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AMD's Hybrid Graphics Unveiled, Tested 90

Posted by Zonk
from the more-than-meets-the-eye dept.
ThinSkin writes "The combination of AMD's ATI graphics division and AMD's CPU division means that AMD often fights a two-front war, directly competing against Intel in the CPU business as well as Nvidia in graphics. AMD's Hybrid Graphics technology allows them to fight against both companies at the same time. Inserting an additional card works the same as CrossFire, which, like Nvidia's SLI, was only capable by having two discrete graphics cards installed on a motherboard. ExtremeTech has put the 780G chipset through a series of gaming and synthetic benchmarks to see just how beneficial this technology is. HotHardware has a similar rundown on the technology. The results indicate that Hybrid Graphics aren't yet ideal for the power-hungry gamer, as driver revisions need to be ironed out at this early stage, but performance looks promising."
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AMD's Hybrid Graphics Unveiled, Tested

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  • They also need to test HyperFlash that is in SB 7xx and how many boards will use the 2 usb 1.1 ports for mouse and key board?
  • More good reviews (Score:5, Informative)

    by Vigile (99919) * on Tuesday March 04, 2008 @03:26PM (#22641356)
    There are some other good looks at RS780 performance:

    http://www.pcper.com/article.php?aid=527 [pcper.com] - looks at Hybrid CrossFire with several games in real world testing as well as GPU overclocking; also features the new AMD X2 4850e processor
    http://www.techwarelabs.com/reviews/processors/780g-and-4850e/ [techwarelabs.com] - looks at both the chipset and CPU
    http://techreport.com/articles.x/14261 [techreport.com] - good motherboard review
    http://www.bit-tech.net/hardware/2008/03/04/amd_780g_integrated_graphics_chipset/1 [bit-tech.net] - tests HQV and HD audio systems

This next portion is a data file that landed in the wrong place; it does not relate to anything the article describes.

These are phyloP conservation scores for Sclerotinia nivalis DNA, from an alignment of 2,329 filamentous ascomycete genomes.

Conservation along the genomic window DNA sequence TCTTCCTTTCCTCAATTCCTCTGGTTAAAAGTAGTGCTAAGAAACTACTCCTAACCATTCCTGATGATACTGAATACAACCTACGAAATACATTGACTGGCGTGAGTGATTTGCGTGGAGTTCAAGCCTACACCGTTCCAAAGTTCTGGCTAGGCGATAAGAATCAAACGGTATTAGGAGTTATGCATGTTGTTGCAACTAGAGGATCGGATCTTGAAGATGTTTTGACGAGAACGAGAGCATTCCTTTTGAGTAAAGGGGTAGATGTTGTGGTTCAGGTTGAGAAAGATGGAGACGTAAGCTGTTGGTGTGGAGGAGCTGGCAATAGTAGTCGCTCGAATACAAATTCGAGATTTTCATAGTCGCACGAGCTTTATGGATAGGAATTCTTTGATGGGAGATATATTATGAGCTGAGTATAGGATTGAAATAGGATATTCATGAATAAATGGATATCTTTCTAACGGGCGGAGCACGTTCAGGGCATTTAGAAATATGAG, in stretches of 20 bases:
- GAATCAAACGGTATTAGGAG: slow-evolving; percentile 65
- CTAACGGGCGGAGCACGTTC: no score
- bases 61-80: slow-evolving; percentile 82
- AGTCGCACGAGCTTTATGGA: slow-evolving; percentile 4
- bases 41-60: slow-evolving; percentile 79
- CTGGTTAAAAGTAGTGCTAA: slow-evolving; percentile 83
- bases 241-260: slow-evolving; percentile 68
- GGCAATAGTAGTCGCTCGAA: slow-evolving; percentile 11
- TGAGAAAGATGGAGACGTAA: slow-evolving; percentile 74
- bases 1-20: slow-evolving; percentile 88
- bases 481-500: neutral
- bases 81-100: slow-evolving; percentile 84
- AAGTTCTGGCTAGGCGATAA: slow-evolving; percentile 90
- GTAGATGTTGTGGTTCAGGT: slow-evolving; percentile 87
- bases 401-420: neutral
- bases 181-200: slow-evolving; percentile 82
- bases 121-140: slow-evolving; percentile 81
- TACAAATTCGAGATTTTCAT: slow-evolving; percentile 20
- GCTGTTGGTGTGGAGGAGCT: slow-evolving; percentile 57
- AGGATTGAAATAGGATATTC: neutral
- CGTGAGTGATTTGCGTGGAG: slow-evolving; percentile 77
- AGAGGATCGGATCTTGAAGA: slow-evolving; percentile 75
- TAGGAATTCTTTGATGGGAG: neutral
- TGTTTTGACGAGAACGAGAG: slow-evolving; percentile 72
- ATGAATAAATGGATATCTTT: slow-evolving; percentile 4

• by imstanny (722685) on Tuesday March 04, 2008 @03:28PM (#22641412)
    ...but can it run Aero in Vista?
    • I had assumed that was the point.

      To bring decent-end graphics to the mass consumer market to run Vista's Aero Glass & Friends as well as some games.

      I feel this (in it's current state) is more a shove at Intel's GMA graphics processors than anything.
    • Re: (Score:3, Informative)

      by Guspaz (556486)
      Previous gen onboard graphics (this new stuff is DX10) was capable of running Aero. The requirements for Aero aren't terribly demanding, far less than an actual game.
      • Re:Risky Submission (Score:4, Interesting)

        by PrescriptionWarning (932687) on Tuesday March 04, 2008 @03:54PM (#22641804)
        aye, but there's a difference between minimum requirements and recommended requirements. Quality and response time are what you'll notice in Aero between a simply on board accelerator and say a Geforce 5 series or higher
        • Re:Risky Submission (Score:4, Informative)

          by everphilski (877346) on Tuesday March 04, 2008 @04:15PM (#22642116) Journal
          Sure, but my $300 laptop has an onboard GeForce 6 series chip. Just got to avoid Intel graphics like the plague and you'll be fine.
          • by merreborn (853723)

            Just got to avoid Intel graphics like the plague and you'll be fine.
            The intel GPU in my macbook beats the hell out of the mobile Radeon GPUs that most comparably-priced laptops have (at least, as of a year ago -- I'm talking about the X200, etc.). Granted, most intel GPUs are going to be weak, but they're not all bad.
          • Or... actively seek them out and install Ubuntu. These days it is actually possible to get a laptop with all hardware supported by open source drivers ( well except the BIOS I guess ) and depending on where you live, without the Microsoft tax.
          • My laptop has an Intel 945 chipset and it runs just fine. My friend has Vista on his and Aero runs no problem (and so it should, Aero is just image compositing, not vertex processing).